Install whichever lead blocks are best to lead your 5/16” diameter outhaul line along the boom to the mast and then finally to the cockpit.
11) When running lines to the cockpit, route them to the most convenient place for you. Use some fairleads and take as few turns as possible. Increased friction from more turns than necessary will make the system more difficult to operate. Generally at least one winch should be used to assist in pulling the sail in and out. Many customers remove the main halyard winch and used for this. If you choose to run with one winch, a pair of jam or clam cleats should be positioned in front of the winch.

12) In most cases the main reefing system will not operate as easily as the jib reefing system because of the increased friction. When operating your winch, be cautious that nothing is binding and no lines are caught up on obstructions.

1) Attach your halyard to the head of your sail
2) To pull your sail up, begin by pulling down on the messenger line. It is to be attached to the decored end of your halyard while feeding the luff tape into your sail feed slot.
3) Once the sail is hoisted, you need to remove the messenger line and fasten the decored end of your halyard to the halyard anchor shackle.
4) Tension the luff of your mainsail with your tack tension line, passing 2-3 parts through your downhaul shackle on the reefing drum and the grommet on the mainsail finishing with half hitches.
5) Adjust the amount of furling line on the furling drum as needed. Once the sail is tightly furled, you should have 5 to 10 turns remaining on the furling drum.

1) Begin by casting off your halyard tension line. Then tie a messenger line that is approximately the length of your mast, to the decored end of the halyard.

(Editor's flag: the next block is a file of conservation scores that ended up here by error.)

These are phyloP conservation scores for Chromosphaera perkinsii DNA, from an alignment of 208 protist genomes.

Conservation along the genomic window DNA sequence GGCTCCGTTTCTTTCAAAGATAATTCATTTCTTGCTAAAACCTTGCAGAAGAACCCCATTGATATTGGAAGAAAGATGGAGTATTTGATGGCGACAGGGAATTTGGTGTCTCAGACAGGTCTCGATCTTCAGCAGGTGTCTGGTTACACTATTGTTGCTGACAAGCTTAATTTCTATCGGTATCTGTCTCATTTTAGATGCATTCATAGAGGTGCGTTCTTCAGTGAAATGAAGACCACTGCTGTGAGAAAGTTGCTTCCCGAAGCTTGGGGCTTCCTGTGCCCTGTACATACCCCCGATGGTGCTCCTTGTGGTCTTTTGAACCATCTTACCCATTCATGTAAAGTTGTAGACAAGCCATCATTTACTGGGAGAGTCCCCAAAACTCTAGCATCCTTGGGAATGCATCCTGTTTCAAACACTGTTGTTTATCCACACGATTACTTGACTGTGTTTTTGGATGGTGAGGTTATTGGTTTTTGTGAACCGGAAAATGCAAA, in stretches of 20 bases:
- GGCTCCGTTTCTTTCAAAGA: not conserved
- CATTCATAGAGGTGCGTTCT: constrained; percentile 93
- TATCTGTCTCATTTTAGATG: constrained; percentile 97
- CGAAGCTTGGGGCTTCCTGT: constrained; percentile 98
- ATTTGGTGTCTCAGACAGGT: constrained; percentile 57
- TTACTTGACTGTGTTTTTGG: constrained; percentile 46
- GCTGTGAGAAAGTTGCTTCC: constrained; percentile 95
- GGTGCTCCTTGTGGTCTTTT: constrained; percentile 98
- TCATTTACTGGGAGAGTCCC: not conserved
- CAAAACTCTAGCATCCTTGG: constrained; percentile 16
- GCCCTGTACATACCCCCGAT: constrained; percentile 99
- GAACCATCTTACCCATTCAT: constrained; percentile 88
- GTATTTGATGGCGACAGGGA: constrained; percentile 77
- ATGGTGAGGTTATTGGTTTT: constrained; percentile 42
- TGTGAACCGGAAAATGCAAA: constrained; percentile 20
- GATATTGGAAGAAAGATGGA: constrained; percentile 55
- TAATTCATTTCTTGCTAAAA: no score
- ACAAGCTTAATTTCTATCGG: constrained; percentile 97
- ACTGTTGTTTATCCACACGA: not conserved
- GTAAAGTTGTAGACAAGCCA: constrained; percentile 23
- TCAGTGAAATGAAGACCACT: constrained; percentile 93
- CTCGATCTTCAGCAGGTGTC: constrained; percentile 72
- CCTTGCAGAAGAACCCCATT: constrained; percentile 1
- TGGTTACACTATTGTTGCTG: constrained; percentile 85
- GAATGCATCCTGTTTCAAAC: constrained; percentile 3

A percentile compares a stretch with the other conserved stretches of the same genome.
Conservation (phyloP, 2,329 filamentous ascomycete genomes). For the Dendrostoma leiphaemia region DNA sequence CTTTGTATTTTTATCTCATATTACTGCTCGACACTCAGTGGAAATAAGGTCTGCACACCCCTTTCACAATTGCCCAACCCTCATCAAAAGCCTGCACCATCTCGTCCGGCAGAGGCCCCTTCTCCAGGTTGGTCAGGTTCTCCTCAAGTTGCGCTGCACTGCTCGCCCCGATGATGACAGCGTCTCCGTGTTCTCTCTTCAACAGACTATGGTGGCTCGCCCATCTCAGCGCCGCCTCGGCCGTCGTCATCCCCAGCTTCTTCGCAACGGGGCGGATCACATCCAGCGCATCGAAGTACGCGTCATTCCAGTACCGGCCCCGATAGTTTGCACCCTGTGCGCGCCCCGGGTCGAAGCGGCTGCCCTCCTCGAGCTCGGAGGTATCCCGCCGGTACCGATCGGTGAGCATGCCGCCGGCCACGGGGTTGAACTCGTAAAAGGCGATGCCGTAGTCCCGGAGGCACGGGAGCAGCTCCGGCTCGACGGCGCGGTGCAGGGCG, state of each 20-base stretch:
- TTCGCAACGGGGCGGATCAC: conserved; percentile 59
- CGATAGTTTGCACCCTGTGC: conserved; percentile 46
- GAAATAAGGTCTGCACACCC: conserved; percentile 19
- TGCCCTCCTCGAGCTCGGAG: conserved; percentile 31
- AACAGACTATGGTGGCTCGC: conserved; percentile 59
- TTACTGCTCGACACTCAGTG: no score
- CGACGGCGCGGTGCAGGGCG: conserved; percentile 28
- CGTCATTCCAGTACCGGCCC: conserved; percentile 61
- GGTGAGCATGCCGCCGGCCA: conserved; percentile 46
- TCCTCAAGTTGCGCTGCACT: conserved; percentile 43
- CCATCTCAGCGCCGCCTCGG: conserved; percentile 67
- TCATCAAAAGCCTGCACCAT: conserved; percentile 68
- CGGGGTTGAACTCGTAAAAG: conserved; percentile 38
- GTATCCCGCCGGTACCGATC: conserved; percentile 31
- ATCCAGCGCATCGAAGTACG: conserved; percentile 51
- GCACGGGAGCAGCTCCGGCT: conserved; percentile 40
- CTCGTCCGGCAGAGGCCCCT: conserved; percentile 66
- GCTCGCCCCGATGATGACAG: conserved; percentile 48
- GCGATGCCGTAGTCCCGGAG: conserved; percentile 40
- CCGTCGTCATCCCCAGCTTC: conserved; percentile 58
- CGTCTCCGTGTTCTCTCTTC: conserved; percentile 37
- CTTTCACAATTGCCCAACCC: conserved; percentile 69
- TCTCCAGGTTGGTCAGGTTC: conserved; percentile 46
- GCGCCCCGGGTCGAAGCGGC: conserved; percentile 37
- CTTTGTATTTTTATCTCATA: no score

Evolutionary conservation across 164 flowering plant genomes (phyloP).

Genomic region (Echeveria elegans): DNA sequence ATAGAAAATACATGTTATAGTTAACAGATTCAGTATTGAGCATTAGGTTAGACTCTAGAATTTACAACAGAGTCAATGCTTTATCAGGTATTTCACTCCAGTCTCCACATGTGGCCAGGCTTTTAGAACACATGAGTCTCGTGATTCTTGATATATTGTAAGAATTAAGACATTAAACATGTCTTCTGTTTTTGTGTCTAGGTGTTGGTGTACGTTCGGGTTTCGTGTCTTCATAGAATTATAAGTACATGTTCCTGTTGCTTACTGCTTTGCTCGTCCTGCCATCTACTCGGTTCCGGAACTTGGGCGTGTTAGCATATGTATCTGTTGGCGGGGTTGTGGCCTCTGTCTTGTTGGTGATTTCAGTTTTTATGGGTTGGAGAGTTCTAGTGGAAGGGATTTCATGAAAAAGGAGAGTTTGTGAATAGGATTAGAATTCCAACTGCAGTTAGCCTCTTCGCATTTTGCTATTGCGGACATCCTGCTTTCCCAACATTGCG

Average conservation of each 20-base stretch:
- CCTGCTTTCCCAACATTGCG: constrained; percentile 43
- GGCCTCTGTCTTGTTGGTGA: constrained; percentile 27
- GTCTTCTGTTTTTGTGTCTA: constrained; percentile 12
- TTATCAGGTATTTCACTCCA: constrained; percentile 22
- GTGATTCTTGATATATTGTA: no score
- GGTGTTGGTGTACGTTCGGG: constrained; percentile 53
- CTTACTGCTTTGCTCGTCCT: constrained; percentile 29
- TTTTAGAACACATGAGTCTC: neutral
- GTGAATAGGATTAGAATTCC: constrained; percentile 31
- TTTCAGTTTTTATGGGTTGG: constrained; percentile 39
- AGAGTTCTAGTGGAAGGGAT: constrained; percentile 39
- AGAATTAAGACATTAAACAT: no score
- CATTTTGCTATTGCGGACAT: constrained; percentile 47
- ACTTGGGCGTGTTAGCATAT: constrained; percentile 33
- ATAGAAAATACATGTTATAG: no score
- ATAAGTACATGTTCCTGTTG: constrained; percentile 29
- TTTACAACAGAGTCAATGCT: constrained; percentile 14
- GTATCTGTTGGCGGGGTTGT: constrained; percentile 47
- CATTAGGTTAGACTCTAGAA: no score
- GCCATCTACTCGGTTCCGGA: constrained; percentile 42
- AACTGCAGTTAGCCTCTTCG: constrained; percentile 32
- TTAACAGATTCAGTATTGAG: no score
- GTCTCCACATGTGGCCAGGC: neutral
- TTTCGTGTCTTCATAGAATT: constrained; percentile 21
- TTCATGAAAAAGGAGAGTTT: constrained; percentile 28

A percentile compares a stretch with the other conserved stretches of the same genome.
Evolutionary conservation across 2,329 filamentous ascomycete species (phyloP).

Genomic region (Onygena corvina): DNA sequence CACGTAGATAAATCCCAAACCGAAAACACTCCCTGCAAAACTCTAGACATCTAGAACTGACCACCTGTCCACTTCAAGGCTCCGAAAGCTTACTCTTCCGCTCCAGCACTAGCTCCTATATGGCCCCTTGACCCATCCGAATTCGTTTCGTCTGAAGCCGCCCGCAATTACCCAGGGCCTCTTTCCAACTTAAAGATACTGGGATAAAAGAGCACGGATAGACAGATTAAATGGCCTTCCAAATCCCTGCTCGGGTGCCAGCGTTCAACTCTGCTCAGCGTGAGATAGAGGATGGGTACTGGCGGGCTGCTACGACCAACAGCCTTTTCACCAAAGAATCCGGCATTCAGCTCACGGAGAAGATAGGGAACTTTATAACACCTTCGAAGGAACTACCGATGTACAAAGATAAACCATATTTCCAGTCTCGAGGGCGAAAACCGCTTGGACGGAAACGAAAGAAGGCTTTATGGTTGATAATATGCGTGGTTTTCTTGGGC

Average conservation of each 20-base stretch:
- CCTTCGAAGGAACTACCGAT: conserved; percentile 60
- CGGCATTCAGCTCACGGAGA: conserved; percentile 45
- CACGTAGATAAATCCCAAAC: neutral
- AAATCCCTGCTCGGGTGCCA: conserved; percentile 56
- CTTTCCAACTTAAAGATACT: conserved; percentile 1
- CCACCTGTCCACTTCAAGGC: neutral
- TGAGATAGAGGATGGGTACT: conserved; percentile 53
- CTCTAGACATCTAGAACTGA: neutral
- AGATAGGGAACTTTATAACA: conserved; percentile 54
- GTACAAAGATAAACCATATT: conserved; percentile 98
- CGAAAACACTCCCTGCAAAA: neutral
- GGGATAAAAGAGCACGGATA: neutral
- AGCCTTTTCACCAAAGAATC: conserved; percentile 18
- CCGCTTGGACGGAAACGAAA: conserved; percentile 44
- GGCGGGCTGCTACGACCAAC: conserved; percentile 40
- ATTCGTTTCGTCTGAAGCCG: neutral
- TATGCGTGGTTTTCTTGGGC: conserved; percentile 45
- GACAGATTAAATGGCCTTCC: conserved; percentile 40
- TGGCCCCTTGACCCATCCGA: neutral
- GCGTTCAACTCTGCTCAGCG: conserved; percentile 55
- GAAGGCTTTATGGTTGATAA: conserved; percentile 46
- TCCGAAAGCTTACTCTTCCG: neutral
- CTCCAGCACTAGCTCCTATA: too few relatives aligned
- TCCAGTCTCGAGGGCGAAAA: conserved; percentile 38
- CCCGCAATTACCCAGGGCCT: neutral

2) Lower your mainsail.

CDI MR2 Mainsail furler

Your new CDI Mainsail Reefing System is designed to be a set and forget furling and reefing system. It does not require routine maintenance, but we do recommend that you give it a thorough rinse with fresh water about once per system.
Wet lubricants of any kind are not recommended. These can cause dirt particles to get stuck in the bearing assembly causing premature wear and tear.
Dry lubricants such as a teflon spray is fine to make your furling easier.

If you are storing your mainsail reefing system for a long period of time, it is recommended that you leave your reefing system attached to the mast. Support your luff extrusion along the entire length to prevent it from sagging. Your luff must be stored straight, and flat in order for your warranty to remain valid.

Be careful not to expose the reefing system to temperatures exceeding 140°F. These temperatures frequently occur in warm climates under a boat cover.
The higher the temperature, the faster any luff bend will become permanent.

When cleaning the luff, we recommend a rag soaked with paint thinner. For any deep scrapes or dirt that has been ground into the luff, soak a rag in acetone. The reason for this, is acetone will dissolve the luff so that even deep scratches can be smoothed out.